Beverley Garland Day

By | Category: Travel rumblings
LA decides to hold a Beverley Garland Day

The proclamation of Beverley Garland Day

To most readers in Europe, Beverley Garland Day will mean nothing. Who was she and why should she have a day named after her would be most people’s attitude

She was an American actress, in films and television from the 1950’s onwards who also owned a hotel called, unsurprisingly, The Garland which was in Los Angeles. She also served on the boards of both the California Tourism Corporation and The Greater Los Angeles Visitors and Convention Bureau and, for 35 years, she served as Honorary Mayor of North Hollywood.

The Los Angeles City Council decreed that January the 19th should be Beverly Garland Day to honour her work as an actress and for giving North Hollywood visitors a warm, inviting and fun place to stay at her hotel.

But why January 19th? It wasn’t the day on which she was born or died but maybe it was the day the hotel opened. Neither the hotel website or the tourist board says why this date was chosen. And that is my point. It probably doesn’t matter.

What does matter is that the smart tourist people in LA have taken a local figure, named a day after her and turned the day into a tourist event at a time of the year when there isn’t a lot going on.

Why don’t our tourist boards think along the same lines to drum up tourist potential? We could take fondly remembered people in the arts and have a day’s celebration. Brighton could have a Max Miller Day on the 21st of November, his birthday and a time of the year when there isn’t a lot of tourist events. In St Pancras on January 8th they could have William Hartnell (the first Dr Who) day and in Caerphilly on 19th of March it could be Tommy Cooper.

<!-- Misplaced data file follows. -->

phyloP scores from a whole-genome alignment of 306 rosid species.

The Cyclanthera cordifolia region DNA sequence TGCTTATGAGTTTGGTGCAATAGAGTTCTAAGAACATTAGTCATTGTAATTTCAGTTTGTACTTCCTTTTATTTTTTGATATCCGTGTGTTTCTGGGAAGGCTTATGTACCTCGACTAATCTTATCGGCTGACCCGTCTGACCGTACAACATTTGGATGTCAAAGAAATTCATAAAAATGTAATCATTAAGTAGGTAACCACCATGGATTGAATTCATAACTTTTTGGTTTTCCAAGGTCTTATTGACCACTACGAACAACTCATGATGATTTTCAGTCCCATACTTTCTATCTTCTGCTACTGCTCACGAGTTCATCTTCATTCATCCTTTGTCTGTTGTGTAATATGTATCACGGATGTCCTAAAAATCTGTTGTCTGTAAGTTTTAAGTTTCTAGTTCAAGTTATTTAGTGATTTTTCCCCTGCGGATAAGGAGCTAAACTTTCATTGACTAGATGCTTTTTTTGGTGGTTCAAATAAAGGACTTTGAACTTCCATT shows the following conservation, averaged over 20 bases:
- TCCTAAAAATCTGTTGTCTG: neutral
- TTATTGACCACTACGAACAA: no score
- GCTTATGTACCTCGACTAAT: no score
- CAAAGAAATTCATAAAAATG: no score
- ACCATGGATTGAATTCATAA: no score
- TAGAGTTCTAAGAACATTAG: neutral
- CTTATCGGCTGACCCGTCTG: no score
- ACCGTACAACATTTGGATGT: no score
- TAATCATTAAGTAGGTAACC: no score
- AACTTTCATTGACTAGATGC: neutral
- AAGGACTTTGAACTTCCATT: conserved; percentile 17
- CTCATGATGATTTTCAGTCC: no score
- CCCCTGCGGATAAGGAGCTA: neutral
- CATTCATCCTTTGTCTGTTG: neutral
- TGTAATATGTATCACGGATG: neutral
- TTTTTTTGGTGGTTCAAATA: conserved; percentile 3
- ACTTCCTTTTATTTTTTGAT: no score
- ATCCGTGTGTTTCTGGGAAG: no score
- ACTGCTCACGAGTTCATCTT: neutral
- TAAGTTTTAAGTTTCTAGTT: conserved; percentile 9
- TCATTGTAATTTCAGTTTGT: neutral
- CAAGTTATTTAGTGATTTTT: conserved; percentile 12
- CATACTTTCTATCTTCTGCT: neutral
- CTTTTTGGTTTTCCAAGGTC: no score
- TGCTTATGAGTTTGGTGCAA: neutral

The person needn’t be as famous as the three I’ve mentioned but could have had an important role to play in our heritage be it cultural, popular, industrial or rural. Why not Mitchell Day in Stoke-on-Trent on the 20th of May in celebration of the aviation pioneer, R J Mitchell who designed the Spitfire and any number of seaplanes.  What about George Elliot a man who started as a boy in the pits who grew up to own them as well as being involved in acquiring rights to the Suez Canal for the UK, developing docks and railways in South Wales and was involved in the laying of the first transatlantic telegraph cable. Gateshead could celebrate Elliot Day on the 18th of March.

To repeat myself, what tourism needs sometimes is some ingenuity. British destinations should copy that ingenuity that Americans bring to the tourist industry.

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